Myers v. Stratmann

Annotate this Case

65 N.W.2d 356 (1954)


No. 48563.

Supreme Court of Iowa.

July 26, 1954.

*357 Keith J. Stinson, Leming & Hobson, Hampton, John A. Senneff, Mason City, for appellant.

Uhlenhopp & Cady, Hampton, for appellee.

SMITH, Justice.

Plaintiff claims damages for personal injuries sustained while unloading baled straw and storing it in defendant's haymow. He alleges they were caused by defective appliances furnished by defendant and used in the operation. The merits of the case however are not involved on the appeal.

After issues were joined, plaintiff, under the claimed authority of Rule 121, Rules of Civil Procedure, 58 I.C.A., submitted thirty interrogatories, accompanied by an affidavit: "That the knowledge sought to be elicited is within the knowledge and is accessible to defendant * * *; that the answers * * * are to enable the plaintiff * * * to adequately prepare for trial; that the answers thereto would greatly facilitate the trial * * * and would greatly aid in the full and proper preparation for trial;

"That * * * the purposes of the various interrogatories are to compel disclosure of material facts within defendant's knowledge and to obtain admissions as provided by the Iowa Rules of Civil Procedure."

Fourteen of the thirty interrogatories are involved here. Twenty-three were objected to but of the twenty-three objections, eight were sustained and one waived. Defendant urged the same objection to each interrogatory: "That it is in violation of Rule 121 * * * in that by (it) plaintiff is undertaking to determine the manner in which the defendant will establish his defense, and it is wholly unnecessary * * in order for the plaintiff to prepare for trial, and it is perfectly apparent the plaintiff would know as much about the situation as would defendant."

Defendant, having sought and obtained leave, has appealed from the ruling denying his objections to interrogatories 3, 4, 6, 7, 9, 10, 11, 12, 13, 17, 18, 19, 20, and 22. These interrogatories (with exception of two referred to later herein) are of two kinds. Interrogatories 3 and 4 seek defendant's version of a supposed conversation between the parties prior to the day of the accident. The others call for various facts such as a description in detail of the instrumentality used, the type of carrier, its function and normal mode of operation, whether a ladder was furnished for getting on and off the load, and various measurements of locations and distances of hayrack, carrier and barn.

I. So far as material here Rule 121 Rules of Civil Procedure permits interrogatories "if they are necessary to enable the interrogating party adequately to prepare for trial." It provides further: "They shall not require the adversary to disclose the names of witnesses by whom or the manner in which he will establish his case."

We have heretofore considered this Rule in but two cases, Hitchcock v. Ginsberg, 240 Iowa 678, 37 N.W.2d 302, and Nehring v. Smith, 243 Iowa 225, 49 N.W.2d 831. The first concerned injuries received by a child from a brush and rubbish fire on defendant's premises, allegedly ignited and left unguarded by defendant's employees. We held inquiries as to the number of the employees, their fitness to do the work and their names and address did not offend the *358 Rule forbidding requiring the names of defendant's proposed witnesses, since the fact that the employees "in question may be witnesses for defendant is merely incidental." [240 Iowa 678, 37 N.W.2d 304.]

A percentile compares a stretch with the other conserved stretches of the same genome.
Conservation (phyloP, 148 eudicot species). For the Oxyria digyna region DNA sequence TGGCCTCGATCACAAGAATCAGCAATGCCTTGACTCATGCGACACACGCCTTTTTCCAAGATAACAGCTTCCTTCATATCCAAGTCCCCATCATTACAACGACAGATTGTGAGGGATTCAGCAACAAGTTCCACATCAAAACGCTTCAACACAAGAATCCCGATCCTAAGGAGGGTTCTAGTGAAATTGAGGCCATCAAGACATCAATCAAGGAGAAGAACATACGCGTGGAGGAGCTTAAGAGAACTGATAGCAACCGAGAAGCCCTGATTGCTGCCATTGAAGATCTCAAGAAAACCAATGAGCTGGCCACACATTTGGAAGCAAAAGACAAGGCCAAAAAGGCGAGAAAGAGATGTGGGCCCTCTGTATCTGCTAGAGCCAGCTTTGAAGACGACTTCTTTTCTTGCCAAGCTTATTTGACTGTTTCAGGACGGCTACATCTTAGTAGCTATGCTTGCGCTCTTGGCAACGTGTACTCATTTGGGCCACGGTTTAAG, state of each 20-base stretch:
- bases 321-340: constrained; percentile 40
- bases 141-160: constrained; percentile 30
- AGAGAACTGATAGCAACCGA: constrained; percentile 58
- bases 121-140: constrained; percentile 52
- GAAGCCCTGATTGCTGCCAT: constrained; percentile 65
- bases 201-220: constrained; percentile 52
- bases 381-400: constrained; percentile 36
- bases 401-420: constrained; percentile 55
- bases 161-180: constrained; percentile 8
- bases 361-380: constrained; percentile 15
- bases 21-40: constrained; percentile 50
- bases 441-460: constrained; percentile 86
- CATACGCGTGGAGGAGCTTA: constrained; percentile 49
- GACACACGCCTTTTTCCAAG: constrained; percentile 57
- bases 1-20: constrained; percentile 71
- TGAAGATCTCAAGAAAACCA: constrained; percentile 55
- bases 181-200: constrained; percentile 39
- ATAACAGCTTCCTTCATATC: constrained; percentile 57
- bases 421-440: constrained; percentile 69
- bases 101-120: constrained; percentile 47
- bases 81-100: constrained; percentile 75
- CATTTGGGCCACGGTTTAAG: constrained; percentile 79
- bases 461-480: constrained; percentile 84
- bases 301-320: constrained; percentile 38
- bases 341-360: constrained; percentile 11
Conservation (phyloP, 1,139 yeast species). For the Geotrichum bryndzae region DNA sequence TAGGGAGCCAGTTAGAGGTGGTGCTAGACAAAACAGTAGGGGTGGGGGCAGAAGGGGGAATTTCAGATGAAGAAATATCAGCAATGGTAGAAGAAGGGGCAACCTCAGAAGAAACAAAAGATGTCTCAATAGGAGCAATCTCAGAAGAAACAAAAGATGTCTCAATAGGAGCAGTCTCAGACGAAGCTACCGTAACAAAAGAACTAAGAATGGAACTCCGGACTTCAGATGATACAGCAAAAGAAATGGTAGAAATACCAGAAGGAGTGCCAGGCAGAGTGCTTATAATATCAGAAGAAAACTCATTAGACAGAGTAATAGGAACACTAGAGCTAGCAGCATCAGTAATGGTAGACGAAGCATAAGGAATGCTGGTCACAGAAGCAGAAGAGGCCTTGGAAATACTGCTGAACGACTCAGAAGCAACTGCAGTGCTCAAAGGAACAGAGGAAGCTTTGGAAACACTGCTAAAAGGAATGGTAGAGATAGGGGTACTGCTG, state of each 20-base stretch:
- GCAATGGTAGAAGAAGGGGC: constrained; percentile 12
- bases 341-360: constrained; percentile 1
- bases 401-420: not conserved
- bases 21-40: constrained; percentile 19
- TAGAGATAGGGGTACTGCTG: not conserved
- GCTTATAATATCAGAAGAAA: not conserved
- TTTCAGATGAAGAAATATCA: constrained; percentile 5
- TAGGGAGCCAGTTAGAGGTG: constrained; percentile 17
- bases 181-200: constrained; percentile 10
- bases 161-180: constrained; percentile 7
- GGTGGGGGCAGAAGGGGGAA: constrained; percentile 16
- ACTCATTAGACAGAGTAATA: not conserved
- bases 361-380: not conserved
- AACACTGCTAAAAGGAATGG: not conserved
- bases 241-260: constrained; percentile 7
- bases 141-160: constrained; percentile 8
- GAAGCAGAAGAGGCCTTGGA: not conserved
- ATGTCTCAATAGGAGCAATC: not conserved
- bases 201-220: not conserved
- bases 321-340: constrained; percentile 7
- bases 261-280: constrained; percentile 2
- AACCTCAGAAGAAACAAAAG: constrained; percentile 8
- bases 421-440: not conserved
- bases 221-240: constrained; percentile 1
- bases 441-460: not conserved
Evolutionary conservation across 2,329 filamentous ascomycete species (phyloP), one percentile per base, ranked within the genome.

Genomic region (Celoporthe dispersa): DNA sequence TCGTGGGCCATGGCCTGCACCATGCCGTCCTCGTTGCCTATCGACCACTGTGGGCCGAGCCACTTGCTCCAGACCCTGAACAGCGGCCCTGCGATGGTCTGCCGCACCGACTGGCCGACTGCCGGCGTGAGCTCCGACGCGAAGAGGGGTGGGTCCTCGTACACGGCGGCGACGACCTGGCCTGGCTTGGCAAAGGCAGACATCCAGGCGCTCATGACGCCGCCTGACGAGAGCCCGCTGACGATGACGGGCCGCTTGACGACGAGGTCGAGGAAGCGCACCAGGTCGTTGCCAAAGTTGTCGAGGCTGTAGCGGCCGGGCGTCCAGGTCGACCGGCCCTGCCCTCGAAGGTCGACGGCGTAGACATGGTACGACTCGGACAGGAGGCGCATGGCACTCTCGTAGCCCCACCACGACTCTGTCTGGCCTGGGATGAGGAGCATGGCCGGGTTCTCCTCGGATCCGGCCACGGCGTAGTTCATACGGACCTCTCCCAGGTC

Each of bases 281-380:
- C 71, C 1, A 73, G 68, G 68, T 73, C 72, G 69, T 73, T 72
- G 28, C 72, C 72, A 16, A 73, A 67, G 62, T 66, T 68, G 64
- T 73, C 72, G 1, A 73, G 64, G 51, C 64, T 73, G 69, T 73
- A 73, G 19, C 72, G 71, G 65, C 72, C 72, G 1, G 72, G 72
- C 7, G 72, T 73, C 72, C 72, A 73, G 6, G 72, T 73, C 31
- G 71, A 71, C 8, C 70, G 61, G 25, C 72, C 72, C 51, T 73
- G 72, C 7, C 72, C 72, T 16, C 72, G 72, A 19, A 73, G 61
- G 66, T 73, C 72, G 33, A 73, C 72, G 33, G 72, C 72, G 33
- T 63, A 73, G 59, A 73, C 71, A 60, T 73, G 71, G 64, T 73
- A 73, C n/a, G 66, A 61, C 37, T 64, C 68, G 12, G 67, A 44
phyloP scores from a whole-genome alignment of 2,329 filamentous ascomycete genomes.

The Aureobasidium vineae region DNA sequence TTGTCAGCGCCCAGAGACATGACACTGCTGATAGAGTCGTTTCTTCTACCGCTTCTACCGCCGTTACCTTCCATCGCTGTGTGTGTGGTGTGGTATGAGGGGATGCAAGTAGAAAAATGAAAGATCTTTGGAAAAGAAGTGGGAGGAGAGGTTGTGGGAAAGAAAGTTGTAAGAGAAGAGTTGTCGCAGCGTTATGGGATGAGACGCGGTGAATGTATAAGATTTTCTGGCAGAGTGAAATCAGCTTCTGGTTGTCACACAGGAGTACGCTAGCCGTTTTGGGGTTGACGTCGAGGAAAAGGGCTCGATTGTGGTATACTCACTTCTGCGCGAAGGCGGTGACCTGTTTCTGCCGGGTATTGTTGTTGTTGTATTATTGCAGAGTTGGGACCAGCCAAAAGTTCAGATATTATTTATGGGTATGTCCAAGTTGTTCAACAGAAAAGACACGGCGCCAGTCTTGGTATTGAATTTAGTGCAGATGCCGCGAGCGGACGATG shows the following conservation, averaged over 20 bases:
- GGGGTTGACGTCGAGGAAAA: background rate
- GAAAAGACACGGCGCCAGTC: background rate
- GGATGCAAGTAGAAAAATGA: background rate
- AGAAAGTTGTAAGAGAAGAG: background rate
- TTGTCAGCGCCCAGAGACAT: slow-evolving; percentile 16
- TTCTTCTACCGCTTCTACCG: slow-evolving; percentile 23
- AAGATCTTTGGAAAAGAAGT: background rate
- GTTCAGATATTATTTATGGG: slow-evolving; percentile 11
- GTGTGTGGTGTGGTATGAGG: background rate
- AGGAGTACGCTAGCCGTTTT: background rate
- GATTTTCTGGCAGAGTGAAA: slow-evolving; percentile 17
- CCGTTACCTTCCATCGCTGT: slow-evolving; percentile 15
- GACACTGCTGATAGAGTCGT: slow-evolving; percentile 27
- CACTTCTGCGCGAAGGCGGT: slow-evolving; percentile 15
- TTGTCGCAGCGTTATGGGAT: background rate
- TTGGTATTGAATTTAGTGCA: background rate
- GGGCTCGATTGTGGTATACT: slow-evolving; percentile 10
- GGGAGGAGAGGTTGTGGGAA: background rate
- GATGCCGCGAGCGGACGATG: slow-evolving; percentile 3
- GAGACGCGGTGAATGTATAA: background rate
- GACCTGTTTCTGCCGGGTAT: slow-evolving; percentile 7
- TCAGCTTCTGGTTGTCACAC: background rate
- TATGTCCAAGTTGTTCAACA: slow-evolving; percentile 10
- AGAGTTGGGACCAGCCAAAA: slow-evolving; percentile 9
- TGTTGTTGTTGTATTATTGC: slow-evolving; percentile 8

In the Nehring v. Smith case the administratrix of the injured peron sought recovery for her intestate's death from injuries received while a guest in defendant's car allegedly driven in a reckless manner. The inquiries submitted to the defendant driver sought information as to the place of collision when he first saw the other car, the course of his own car and similar details. We held the interrogatories "necessary" to enable the administratrix "`adequately to prepare for trial'" [243 Iowa 225, 49 N.W.2d 833] within the purview of Rule 121.

There is no analogy between the situation in these cases and the situation here. There is however language in both that must be considered in construing the Rule for present purposes. Both concede "the modern trend has been to broaden the scope of discovery to give litigants access to all the material facts", citing State ex rel. Iron Fireman Corp. v. Ward, 351 Mo. 761, 173 S.W.2d 920, and other cases; and both emphasize that the rules as to discovery are to be liberally interpreted.

As pointed out in the Nehring v. Smith case the word "necessary" as used in a statute may be considered as analogous to "expedient" or "appropriate." See also 28 Words and Phrases Title "Necessary," where will be found cited definitions running the gamut from absolute indispensability to mere convenience, depending on the context. But whatever adjective may be used there must be considered the purpose "adequately to prepare for trial." As said in Nehring v. Smith, supra, the word "adequately" broadens the meaning of the word "necessary." The rule is of course for the benefit of the interrogating party but we still have to determine the nature and extent of the benefit he is permitted to derive. The rule expressly forbids inquiry as to the "manner" in which the adversary will "establish his case." And in Hitchcock v. Ginsberg, supra, we cite Watkins v. Cope, 84 N.J.L. 143, 146, 86 A. 545, 547: "`The interrogatories * * * should not be used for the mere purpose of prying into the case of his adversary.'"